Opening this Thursday and running through May 3, the San Francisco International Film Festival celebrates its 55th year with over 100 feature length films, including more than 30 documentaries. The longest-running film festival in the US, the SFIFF has always been especially notable for its well curated international program, and for an enthusiastic audience that fills its theatres for over two weeks. While I haven’t been able to attend the festival in years, it holds a special significance for me as the first major festival I interned for right after college.
The combination of a great city, its senior status, fantastic programming, and a smart staff has made the festival one of the most loved and respected of US festivals. The film industry was shocked by the sudden passing of the San Francisco Film Society’s new executive director Bingham Ray during Sundance just three months ago, less than six months after the death of the accomplished previous executive director, Graham Leggat. While it’s difficult to comprehend the impact this kind of back-to-back loss has had on the organization, it’s a testament to the work both men did for the SFFS an the film industry as a whole, and to their deep love of cinema, that the staff has pulled together such an impressive slate despite the trying circumstances. I’ve already seen about half of the docs in the lineup, some of which I’ll note below together with titles I’ve not yet seen but hope to at some point.
The fest has given one doc a key Big Nights slot: Ramona Diaz’s profile of Journey’s Filipino frontman Arnel Pineda, DON’T STOP BELIEVIN’: EVERYMAN’S JOURNEY, closes the SFIFF, the film’s first stop after its world premiere back East at Tribeca. Other special non-fiction screenings include a Tribute screening of Barbara Kopple’s Academy Award-winning HARLAN COUNTY, USA, from 1976, receiving the POV Award this year (I wrote about the landmark film here); and the world premiere of Sam Green’s newest “live” documentary, THE LOVE SONG OF R BUCKMINSTER FULLER (pictured), a mix of live performed narration and musical accompaniment from Yo La Tengo with new and found footage exploring the acclaimed designer/theorist’s influence on the SF Bay Area.
A dozen films make up the Golden Gate Documentary Feature Competition, half of which I’ve already seen. I’ve previously written about Jodi Wille and Maria Demopoulos’ THE SOURCE, on the unusual 1970s Southern Californian cult family, which premiered at SXSW; and Ra’anan Alexandrowicz’s THE LAW IN THESE PARTS, about the Israeli administrators of military law in the occupied territories, which screened at Sundance. Audiences gripped by last year’s BETTER THIS WORLD owe it to themselves to see Jamie Meltzer’s provocative INFORMANT (pictured), a fascinating, multi-perspectival look at the complex figure of Brandon Darby. Also deserving of spots at the top of the must-see list are Peter Nicks’ THE WAITING ROOM, a compelling verité look at the strain placed on the staff and patients of an Oakland emergency room due to our country’s broken healthcare system; and Grant Gee’s PATIENCE (AFTER SEBALD), a singular appreciation of and attempt to unpack an unusual, influential novel. Manuel von Stürler’s record of a shepherd’s trek to fatten his flock, WINTER NOMADS, recalls the stronger SWEETGRASS, but does provide well-photographed, evocative winter landscapes.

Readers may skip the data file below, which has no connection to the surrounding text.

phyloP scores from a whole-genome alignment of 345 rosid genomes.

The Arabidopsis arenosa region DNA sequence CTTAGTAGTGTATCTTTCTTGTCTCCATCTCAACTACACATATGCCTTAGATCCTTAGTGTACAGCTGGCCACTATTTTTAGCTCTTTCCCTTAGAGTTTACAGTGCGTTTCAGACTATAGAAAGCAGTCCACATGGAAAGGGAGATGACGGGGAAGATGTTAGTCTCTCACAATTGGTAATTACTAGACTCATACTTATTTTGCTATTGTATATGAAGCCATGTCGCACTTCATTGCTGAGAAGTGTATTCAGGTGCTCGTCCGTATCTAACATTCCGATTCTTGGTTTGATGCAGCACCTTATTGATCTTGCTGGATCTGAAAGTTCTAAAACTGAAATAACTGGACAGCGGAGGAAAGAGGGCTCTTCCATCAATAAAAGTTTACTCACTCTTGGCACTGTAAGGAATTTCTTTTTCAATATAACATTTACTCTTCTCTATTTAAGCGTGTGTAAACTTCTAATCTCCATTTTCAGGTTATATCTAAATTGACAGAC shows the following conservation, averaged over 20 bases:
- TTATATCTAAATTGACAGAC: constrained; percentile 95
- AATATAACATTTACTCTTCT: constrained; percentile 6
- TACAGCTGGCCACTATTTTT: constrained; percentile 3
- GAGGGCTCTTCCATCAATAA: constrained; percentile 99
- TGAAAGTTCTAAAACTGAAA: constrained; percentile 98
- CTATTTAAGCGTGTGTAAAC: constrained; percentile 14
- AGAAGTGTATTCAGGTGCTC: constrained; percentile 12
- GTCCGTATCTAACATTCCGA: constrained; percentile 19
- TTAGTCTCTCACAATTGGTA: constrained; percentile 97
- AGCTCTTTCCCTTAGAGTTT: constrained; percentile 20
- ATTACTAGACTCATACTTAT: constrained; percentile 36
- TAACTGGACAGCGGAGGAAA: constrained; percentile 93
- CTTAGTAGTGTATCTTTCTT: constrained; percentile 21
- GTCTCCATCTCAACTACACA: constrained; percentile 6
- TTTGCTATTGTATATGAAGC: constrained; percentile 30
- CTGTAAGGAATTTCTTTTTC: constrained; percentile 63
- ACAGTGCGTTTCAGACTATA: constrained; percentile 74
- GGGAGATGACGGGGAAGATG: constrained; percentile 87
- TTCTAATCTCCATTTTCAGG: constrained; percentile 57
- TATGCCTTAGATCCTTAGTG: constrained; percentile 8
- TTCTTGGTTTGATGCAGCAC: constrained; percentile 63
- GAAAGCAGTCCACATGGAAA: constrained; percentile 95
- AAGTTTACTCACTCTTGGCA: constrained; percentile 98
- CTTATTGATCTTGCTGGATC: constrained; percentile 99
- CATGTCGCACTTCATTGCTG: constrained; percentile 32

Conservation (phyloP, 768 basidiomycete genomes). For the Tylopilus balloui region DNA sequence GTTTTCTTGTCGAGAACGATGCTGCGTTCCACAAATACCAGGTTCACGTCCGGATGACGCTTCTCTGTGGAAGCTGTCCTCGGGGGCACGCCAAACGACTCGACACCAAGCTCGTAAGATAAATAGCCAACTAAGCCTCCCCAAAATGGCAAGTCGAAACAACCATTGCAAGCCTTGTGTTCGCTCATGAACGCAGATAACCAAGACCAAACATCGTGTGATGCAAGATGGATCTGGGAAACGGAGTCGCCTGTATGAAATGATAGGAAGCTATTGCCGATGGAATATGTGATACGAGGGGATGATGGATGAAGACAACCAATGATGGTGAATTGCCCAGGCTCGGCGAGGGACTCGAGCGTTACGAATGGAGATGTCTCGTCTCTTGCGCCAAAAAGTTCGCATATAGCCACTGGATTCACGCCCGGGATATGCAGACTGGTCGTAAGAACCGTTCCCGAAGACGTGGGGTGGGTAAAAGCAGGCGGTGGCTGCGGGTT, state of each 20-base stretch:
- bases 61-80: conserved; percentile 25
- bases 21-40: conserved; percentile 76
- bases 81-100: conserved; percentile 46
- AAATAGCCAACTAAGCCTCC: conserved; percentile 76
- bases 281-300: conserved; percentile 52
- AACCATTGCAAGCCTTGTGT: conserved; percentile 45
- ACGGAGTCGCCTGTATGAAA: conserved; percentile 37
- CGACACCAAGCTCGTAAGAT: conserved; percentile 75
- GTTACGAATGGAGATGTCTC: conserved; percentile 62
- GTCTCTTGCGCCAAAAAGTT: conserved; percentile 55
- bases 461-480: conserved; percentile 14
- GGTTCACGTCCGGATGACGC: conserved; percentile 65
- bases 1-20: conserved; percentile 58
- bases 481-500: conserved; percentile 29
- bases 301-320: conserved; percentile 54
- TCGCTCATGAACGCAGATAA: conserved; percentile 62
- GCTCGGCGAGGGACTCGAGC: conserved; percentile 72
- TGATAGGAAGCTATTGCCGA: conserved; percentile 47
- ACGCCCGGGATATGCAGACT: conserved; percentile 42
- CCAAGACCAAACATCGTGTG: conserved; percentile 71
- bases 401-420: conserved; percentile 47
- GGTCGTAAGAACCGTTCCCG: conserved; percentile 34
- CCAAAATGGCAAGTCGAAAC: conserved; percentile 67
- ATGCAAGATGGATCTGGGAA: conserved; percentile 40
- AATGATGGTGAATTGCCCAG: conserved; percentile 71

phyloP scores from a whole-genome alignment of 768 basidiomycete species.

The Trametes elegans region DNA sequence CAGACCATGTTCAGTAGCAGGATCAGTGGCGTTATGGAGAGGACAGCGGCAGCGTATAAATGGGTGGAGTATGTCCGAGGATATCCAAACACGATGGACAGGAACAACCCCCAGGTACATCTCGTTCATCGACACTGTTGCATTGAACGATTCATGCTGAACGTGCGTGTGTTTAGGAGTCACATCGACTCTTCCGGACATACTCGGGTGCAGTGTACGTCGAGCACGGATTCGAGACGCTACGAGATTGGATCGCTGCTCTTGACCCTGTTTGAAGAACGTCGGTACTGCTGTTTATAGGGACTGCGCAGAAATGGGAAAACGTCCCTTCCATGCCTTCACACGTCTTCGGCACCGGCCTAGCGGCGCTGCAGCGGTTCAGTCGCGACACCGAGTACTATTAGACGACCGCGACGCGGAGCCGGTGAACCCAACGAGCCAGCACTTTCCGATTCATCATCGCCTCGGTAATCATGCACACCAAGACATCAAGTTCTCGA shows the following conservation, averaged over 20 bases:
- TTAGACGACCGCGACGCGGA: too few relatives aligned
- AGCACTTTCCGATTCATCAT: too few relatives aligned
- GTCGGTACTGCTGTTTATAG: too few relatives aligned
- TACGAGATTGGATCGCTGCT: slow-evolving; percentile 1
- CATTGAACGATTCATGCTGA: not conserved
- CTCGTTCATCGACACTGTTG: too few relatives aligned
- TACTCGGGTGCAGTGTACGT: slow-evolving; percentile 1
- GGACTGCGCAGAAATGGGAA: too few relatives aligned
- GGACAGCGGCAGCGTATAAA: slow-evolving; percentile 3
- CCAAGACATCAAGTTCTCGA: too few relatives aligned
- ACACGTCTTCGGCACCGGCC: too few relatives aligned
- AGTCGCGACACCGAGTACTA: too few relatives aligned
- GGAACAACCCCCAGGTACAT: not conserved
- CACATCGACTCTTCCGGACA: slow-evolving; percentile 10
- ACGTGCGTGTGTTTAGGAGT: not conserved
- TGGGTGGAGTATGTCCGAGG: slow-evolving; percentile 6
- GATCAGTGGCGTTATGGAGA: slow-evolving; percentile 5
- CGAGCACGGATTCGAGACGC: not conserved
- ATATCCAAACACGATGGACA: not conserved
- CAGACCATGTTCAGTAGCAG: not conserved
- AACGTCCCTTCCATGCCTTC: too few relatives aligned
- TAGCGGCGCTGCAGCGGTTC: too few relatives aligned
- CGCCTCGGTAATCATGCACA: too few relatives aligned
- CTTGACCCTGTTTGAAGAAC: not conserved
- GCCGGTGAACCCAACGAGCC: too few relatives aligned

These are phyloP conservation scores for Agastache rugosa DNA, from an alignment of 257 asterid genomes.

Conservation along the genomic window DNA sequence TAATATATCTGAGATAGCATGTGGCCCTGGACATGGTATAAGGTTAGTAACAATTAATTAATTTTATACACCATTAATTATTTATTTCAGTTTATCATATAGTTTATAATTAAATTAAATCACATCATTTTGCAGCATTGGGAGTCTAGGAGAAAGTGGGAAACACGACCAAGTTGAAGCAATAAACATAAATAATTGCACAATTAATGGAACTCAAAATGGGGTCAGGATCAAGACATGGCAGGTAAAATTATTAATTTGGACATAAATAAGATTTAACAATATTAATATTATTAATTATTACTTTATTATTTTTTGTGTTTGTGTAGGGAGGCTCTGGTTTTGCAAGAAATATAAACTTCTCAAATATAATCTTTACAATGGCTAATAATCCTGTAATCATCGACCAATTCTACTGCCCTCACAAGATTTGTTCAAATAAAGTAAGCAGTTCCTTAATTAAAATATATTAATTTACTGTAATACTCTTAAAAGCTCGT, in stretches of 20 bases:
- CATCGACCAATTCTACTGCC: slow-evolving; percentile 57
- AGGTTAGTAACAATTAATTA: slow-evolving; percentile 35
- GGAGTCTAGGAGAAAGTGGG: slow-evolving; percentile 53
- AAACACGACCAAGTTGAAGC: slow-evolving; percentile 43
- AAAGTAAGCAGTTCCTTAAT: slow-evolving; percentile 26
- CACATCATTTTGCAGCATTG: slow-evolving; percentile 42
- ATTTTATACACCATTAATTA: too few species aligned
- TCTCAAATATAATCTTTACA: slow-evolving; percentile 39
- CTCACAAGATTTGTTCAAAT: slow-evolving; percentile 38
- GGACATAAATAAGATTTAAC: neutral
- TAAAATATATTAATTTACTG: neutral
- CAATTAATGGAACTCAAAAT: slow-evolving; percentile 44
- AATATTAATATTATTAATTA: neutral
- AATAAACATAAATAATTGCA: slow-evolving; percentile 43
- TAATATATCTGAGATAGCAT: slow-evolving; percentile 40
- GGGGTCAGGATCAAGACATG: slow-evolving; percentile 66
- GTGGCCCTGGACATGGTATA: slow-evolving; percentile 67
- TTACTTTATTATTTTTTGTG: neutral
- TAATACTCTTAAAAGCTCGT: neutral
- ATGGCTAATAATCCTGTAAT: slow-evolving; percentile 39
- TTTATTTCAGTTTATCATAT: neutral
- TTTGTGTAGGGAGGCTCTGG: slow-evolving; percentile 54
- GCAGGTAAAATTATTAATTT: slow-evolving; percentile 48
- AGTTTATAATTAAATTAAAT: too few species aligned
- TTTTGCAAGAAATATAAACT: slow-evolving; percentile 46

Of the second half of the competition titles, I’m looking forward to catching Michael Palmieri and Donal Mosher’s examination of the influence of unauthorized prescription drug usage on American life, OFF LABEL, next week at Tribeca. I’m drawn to Davy Chou’s GOLDEN SLUMBERS (pictured), recapturing Cambodia’s lost film culture of the pre-Khmer Rouge regime; and to Paul Lacoste’s STEP UP TO THE PLATE, about a Michelin-star chef tentatively passing the torch to his gifted son.
Screening out of competition are a number of standout titles from Sundance, including HOW TO SURVIVE A PLAGUE, CHASING ICE, and THE INVISIBLE WAR, among others; Peter Gerdehag’s bittersweet potrait of two sisters and their bovines, WOMEN WITH COWS (I wrote about it here); as well as a number of films I’d want to check out if I were attending: Lisa Immordino Vreeland’s fashion biopic DIANA VREELAND: THE EYE HAS TO TRAVEL; John Haptas and Kristine Samuleson’s ode to Tokyo through its ubiquitous crows, TOKYO WAKA (pictured); Oscar-winner Jessica Yu’s LAST CALL AT THE OASIS, on the world’s water crisis (which I have consistently missed since its premiere at Toronto); and Elizabeth Mims and Jason Tippet’s paean to teenage male friendship, ONLY THE YOUNG.